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Hello Themaister. I'm glad to see someone attempt this sort of project.

I'm pretty familiar with Angrylion's code. I've been studying, profiling, and optimizing it. Unfortunately I'm not much of an API programmer. I mostly focus on CPU. If I knew more about GPU programming, I think I'd be able to help out a lot. I do want to learn a graphics API someday. I was thinking I may start, once I feel I've done a good enough job with a software RDP.

I may not be able to help with GPU programming, but if you need any help understanding any part of Angrylion's code, I should be able to help with that. I've studied most of the code, but mainly focus on the bottleneck portions. I can also help with any optimizations that can apply to both software and hardware renderers.

I wish you the best of luck .
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Old 30th March 2016, 06:53 PM
Mr.64 Mr.64 is offline
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Yes good luck with this project. I hope what I wrote did not come over too harsh. I do think it’s a good idea, you can get around some limitations in OpenGL and be more efficient. I hope I did not kill your motivation. OpenGL plugins do suffer from problems with blending and depth compare and with compute shaders it should be possible to do a good job.
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Old 30th March 2016, 07:20 PM
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retroben retroben is offline
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This may greatly help GLideN64 with its software portion when running certain parts of Conker with it and a few other games.
For example,the scene for Bugga's Knuts when you defeat him,it uses software mode so he is censored which is painfully slow currently.

Might be only possible via GLideN64 if Vulkan is considered,the one argument for that is Vulkan can use OpenGL 4.5 features on capable PCs plus Android devices like Shield TV.
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Old 31st March 2016, 10:04 PM
Themaister Themaister is offline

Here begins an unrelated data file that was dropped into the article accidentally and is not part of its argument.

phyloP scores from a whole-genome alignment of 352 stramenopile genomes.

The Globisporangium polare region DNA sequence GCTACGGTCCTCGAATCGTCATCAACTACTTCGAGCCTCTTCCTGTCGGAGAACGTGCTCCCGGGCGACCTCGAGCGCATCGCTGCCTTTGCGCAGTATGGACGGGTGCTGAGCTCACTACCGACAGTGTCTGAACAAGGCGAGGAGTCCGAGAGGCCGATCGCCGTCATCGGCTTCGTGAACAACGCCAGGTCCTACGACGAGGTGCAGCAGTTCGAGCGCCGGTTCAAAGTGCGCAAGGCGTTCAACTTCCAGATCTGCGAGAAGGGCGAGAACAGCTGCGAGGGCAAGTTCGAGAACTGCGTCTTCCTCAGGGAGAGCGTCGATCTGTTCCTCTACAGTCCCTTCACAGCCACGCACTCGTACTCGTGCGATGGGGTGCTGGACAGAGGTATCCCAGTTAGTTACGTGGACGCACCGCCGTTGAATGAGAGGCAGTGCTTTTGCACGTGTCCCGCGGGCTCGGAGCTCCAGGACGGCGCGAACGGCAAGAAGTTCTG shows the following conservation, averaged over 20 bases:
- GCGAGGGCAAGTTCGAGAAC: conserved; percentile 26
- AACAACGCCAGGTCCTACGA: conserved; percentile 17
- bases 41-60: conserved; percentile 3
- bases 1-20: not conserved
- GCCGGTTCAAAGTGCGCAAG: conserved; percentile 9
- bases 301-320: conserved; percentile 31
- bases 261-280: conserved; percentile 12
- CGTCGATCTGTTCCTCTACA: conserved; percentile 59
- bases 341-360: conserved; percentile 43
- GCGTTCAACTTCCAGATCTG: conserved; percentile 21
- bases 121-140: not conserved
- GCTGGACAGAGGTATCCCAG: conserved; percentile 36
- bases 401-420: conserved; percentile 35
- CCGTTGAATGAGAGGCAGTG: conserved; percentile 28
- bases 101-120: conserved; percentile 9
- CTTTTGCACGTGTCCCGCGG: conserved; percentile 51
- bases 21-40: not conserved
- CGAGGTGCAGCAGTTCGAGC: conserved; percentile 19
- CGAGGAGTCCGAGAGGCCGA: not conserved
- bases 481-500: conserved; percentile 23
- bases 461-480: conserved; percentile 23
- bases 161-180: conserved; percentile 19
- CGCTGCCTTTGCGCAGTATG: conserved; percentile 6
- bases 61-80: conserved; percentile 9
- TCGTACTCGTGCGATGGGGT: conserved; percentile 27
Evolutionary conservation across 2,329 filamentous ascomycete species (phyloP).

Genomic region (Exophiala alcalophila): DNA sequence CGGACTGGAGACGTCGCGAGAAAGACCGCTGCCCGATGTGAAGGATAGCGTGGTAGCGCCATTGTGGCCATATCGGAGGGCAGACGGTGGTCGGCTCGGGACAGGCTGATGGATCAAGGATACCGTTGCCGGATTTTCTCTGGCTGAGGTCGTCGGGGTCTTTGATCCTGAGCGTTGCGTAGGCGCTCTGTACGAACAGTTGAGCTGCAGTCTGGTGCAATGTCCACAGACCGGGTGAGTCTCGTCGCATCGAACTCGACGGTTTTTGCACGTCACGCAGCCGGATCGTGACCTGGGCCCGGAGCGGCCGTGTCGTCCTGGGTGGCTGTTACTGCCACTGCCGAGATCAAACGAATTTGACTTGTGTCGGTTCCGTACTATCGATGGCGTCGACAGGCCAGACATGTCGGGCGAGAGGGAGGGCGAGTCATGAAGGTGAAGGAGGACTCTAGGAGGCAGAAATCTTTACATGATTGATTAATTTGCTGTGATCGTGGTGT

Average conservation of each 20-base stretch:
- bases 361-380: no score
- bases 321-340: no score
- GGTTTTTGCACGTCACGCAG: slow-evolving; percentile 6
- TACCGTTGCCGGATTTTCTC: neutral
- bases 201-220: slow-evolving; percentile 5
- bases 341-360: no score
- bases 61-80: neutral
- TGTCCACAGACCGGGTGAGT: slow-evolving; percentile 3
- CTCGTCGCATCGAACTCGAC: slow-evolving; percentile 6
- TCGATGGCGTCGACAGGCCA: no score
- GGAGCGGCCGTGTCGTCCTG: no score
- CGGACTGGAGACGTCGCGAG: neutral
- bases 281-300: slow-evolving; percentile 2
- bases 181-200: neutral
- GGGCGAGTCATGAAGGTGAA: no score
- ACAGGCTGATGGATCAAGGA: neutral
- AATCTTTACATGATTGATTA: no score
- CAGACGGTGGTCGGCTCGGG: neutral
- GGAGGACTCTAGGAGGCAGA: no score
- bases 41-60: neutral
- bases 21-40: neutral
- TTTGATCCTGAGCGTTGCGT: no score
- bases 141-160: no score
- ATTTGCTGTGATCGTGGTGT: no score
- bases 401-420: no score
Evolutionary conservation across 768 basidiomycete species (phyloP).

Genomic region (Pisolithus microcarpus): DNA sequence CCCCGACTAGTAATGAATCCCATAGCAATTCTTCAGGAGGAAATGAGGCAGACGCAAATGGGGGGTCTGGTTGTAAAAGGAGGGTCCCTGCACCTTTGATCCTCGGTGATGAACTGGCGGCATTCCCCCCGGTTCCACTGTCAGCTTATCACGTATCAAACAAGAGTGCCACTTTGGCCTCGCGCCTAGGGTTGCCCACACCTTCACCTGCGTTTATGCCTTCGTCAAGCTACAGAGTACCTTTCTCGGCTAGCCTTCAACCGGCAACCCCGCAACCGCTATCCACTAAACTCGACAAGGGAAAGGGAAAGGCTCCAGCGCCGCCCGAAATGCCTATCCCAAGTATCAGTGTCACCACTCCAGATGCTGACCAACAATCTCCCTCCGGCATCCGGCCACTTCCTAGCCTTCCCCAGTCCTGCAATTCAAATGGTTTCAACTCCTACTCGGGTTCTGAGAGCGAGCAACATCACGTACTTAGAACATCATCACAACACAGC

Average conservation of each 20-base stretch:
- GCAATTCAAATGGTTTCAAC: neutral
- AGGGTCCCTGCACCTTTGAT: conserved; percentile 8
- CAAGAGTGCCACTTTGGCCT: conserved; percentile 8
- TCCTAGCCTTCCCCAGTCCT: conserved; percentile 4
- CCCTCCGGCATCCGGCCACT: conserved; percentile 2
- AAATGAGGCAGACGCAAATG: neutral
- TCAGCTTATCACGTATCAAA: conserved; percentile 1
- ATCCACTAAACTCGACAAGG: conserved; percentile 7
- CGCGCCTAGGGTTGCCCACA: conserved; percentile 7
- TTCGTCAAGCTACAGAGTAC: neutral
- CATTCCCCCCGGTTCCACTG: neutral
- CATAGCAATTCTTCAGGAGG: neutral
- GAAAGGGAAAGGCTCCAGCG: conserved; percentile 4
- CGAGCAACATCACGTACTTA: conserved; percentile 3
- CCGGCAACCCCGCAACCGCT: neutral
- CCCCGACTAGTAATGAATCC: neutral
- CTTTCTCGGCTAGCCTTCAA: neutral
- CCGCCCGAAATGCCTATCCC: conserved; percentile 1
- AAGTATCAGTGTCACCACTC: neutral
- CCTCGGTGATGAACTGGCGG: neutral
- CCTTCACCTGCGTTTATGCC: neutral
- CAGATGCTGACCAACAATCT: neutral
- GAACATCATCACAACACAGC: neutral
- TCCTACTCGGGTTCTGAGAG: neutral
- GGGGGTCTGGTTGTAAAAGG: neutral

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First day of development, it seems like the rasterization part of things is working.

Used PeterLemon FillTriangle tests (silly board doesn't let me post URLs yet <_<) as a "hello world", and hacked Angrylion to dump out a file with the RDP command buffer for playback in the prototype. (Yay for small test programs!) In the end, it needed subpixel accuracy in Y to get correct results vs. Angrylion.

RPGMaster, maybe you can explain:

It seems like rasterizer in Angrylion creates spans which are inclusive, e.g. with coordinates at X = 10.75 and X = 20.25, it will create pixels at [10, 20] inclusive. This feels counterintuitive.

It will set up LX as the minimum of the LXs of the 4 subpixels in Y, and RX is the maximum, then it will loop later over (i = lx; i <= rx; i++).

From the looks of it, this is in effect conservative rasterization. You know if this is really the case? In effect it would mean that there are overlapping pixels when drawing two triangles which share an edge in e.g. triangle strips. Tie-break rules (in GL/D3D) solves this, but I don't see this in RDP.

Is it intended that you have to enable AA to make this less conservative?
It seems like the coverage calculation could take this into account at least.
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Old 2nd April 2016, 09:49 PM
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Quote:
Originally Posted by Themaister View Post
RPGMaster, maybe you can explain:

From the looks of it, this is in effect conservative rasterization. You know if this is really the case? In effect it would mean that there are overlapping pixels when drawing two triangles which share an edge in e.g. triangle strips. Tie-break rules (in GL/D3D) solves this, but I don't see this in RDP.

Is it intended that you have to enable AA to make this less conservative?
It seems like the coverage calculation could take this into account at least.
I'm not sure tbh. You would probably get a great answer from Angrylion, if you contact him.